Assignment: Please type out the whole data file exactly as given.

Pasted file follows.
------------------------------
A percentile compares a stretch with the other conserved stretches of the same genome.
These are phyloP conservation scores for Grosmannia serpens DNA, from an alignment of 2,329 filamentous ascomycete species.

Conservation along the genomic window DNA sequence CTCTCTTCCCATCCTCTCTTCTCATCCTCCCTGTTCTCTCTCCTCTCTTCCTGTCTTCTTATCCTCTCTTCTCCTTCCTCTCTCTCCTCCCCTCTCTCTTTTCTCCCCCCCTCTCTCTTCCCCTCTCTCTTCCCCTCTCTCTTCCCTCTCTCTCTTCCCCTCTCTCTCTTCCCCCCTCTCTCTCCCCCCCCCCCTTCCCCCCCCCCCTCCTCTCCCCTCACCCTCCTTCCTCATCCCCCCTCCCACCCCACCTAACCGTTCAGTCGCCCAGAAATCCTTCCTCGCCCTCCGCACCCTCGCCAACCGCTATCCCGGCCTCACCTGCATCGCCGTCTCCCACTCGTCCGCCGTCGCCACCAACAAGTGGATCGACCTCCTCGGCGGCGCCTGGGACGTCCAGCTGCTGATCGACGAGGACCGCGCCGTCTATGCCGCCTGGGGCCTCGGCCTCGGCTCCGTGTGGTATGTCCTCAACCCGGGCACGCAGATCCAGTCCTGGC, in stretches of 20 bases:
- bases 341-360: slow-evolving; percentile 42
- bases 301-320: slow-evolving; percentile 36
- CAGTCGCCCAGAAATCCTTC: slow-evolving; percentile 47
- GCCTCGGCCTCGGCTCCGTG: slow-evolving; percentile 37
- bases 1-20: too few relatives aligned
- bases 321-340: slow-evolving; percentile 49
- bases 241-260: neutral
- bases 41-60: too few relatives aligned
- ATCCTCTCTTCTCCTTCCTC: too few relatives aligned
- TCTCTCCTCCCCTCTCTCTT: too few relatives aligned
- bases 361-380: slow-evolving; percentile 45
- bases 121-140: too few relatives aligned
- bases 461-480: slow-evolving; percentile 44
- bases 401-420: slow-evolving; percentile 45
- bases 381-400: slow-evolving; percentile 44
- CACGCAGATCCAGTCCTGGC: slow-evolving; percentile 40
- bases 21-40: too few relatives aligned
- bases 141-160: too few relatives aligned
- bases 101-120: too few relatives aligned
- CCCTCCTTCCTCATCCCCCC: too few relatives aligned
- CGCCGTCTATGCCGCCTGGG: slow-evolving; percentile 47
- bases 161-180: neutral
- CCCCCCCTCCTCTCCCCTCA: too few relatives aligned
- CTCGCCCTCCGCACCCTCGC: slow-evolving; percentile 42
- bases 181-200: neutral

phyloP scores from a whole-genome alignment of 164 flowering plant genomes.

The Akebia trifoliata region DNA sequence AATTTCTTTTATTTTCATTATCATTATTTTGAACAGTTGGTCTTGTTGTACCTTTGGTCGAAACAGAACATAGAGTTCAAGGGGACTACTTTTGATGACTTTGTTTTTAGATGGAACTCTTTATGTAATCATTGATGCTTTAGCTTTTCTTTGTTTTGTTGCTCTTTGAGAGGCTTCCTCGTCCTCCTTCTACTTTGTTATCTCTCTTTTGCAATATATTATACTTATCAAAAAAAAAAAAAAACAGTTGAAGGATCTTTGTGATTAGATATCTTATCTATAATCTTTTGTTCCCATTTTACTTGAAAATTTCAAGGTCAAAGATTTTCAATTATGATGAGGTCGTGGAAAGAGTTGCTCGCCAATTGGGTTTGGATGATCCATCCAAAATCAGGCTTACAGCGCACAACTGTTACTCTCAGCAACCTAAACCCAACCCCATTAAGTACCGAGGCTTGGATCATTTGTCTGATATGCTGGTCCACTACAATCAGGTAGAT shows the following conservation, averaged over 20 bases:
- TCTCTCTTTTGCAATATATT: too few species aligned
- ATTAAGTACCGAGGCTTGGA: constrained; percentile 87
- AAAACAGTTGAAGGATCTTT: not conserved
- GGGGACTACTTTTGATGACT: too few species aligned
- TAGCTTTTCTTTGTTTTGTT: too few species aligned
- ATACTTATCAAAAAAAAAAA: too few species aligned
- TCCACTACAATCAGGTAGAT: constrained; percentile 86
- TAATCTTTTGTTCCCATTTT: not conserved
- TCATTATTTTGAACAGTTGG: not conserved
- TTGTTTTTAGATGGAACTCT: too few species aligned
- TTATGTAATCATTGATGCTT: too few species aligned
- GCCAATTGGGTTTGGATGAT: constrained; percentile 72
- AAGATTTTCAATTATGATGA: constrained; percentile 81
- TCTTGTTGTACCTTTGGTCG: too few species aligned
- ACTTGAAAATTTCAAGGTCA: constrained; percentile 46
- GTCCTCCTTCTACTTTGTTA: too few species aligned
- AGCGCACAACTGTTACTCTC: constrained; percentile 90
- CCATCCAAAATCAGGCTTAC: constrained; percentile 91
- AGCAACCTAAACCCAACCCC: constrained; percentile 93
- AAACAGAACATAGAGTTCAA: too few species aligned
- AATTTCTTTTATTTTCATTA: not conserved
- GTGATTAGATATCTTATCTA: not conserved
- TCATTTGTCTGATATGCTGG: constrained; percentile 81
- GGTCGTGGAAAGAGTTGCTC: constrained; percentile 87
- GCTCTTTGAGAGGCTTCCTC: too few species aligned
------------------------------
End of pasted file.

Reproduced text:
A percentile compares a stretch with the other conserved stretches of the same genome.
These are phyloP conservation scores for Grosmannia serpens DNA, from an alignment of 2,329 filamentous ascomycete species.

Conservation along the genomic window DNA sequence CTCTCTTCCCATCCTCTCTTCTCATCCTCCCTGTTCTCTCTCCTCTCTTCCTGTCTTCTTATCCTCTCTTCTCCTTCCTCTCTCTCCTCCCCTCTCTCTTTTCTCCCCCCCTCTCTCTTCCCCTCTCTCTTCCCCTCTCTCTTCCCTCTCTCTCTTCCCCTCTCTCTCTTCCCCCCTCTCTCTCCCCCCCCCCCTTCCCCCCCCCCCTCCTCTCCCCTCACCCTCCTTCCTCATCCCCCCTCCCACCCCACCTAACCGTTCAGTCGCCCAGAAATCCTTCCTCGCCCTCCGCACCCTCGCCAACCGCTATCCCGGCCTCACCTGCATCGCCGTCTCCCACTCGTCCGCCGTCGCCACCAACAAGTGGATCGACCTCCTCGGCGGCGCCTGGGACGTCCAGCTGCTGATCGACGAGGACCGCGCCGTCTATGCCGCCTGGGGCCTCGGCCTCGGCTCCGTGTGGTATGTCCTCAACCCGGGCACGCAGATCCAGTCCTGGC, in stretches of 20 bases:
- bases 341-360: slow-evolving; percentile 42
- bases 301-320: slow-evolving; percentile 36
- CAGTCGCCCAGAAATCCTTC: slow-evolving; percentile 47
- GCCTCGGCCTCGGCTCCGTG: slow-evolving; percentile 37
- bases 1-20: too few relatives aligned
- bases 321-340: slow-evolving; percentile 49
- bases 241-260: neutral
- bases 41-60: too few relatives aligned
- ATCCTCTCTTCTCCTTCCTC: too few relatives aligned
- TCTCTCCTCCCCTCTCTCTT: too few relatives aligned
- bases 361-380: slow-evolving; percentile 45
- bases 121-140: too few relatives aligned
- bases 461-480: slow-evolving; percentile 44
- bases 401-420: slow-evolving; percentile 45
- bases 381-400: slow-evolving; percentile 44
- CACGCAGATCCAGTCCTGGC: slow-evolving; percentile 40
- bases 21-40: too few relatives aligned
- bases 141-160: too few relatives aligned
- bases 101-120: too few relatives aligned
- CCCTCCTTCCTCATCCCCCC: too few relatives aligned
- CGCCGTCTATGCCGCCTGGG: slow-evolving; percentile 47
- bases 161-180: neutral
- CCCCCCCTCCTCTCCCCTCA: too few relatives aligned
- CTCGCCCTCCGCACCCTCGC: slow-evolving; percentile 42
- bases 181-200: neutral

phyloP scores from a whole-genome alignment of 164 flowering plant genomes.

The Akebia trifoliata region DNA sequence AATTTCTTTTATTTTCATTATCATTATTTTGAACAGTTGGTCTTGTTGTACCTTTGGTCGAAACAGAACATAGAGTTCAAGGGGACTACTTTTGATGACTTTGTTTTTAGATGGAACTCTTTATGTAATCATTGATGCTTTAGCTTTTCTTTGTTTTGTTGCTCTTTGAGAGGCTTCCTCGTCCTCCTTCTACTTTGTTATCTCTCTTTTGCAATATATTATACTTATCAAAAAAAAAAAAAAACAGTTGAAGGATCTTTGTGATTAGATATCTTATCTATAATCTTTTGTTCCCATTTTACTTGAAAATTTCAAGGTCAAAGATTTTCAATTATGATGAGGTCGTGGAAAGAGTTGCTCGCCAATTGGGTTTGGATGATCCATCCAAAATCAGGCTTACAGCGCACAACTGTTACTCTCAGCAACCTAAACCCAACCCCATTAAGTACCGAGGCTTGGATCATTTGTCTGATATGCTGGTCCACTACAATCAGGTAGAT shows the following conservation, averaged over 20 bases:
- TCTCTCTTTTGCAATATATT: too few species aligned
- ATTAAGTACCGAGGCTTGGA: constrained; percentile 87
- AAAACAGTTGAAGGATCTTT: not conserved
- GGGGACTACTTTTGATGACT: too few species aligned
- TAGCTTTTCTTTGTTTTGTT: too few species aligned
- ATACTTATCAAAAAAAAAAA: too few species aligned
- TCCACTACAATCAGGTAGAT: constrained; percentile 86
- TAATCTTTTGTTCCCATTTT: not conserved
- TCATTATTTTGAACAGTTGG: not conserved
- TTGTTTTTAGATGGAACTCT: too few species aligned
- TTATGTAATCATTGATGCTT: too few species aligned
- GCCAATTGGGTTTGGATGAT: constrained; percentile 72
- AAGATTTTCAATTATGATGA: constrained; percentile 81
- TCTTGTTGTACCTTTGGTCG: too few species aligned
- ACTTGAAAATTTCAAGGTCA: constrained; percentile 46
- GTCCTCCTTCTACTTTGTTA: too few species aligned
- AGCGCACAACTGTTACTCTC: constrained; percentile 90
- CCATCCAAAATCAGGCTTAC: constrained; percentile 91
- AGCAACCTAAACCCAACCCC: constrained; percentile 93
- AAACAGAACATAGAGTTCAA: too few species aligned
- AATTTCTTTTATTTTCATTA: not conserved
- GTGATTAGATATCTTATCTA: not conserved
- TCATTTGTCTGATATGCTGG: constrained; percentile 81
- GGTCGTGGAAAGAGTTGCTC: constrained; percentile 87
- GCTCTTTGAGAGGCTTCCTC: too few species aligned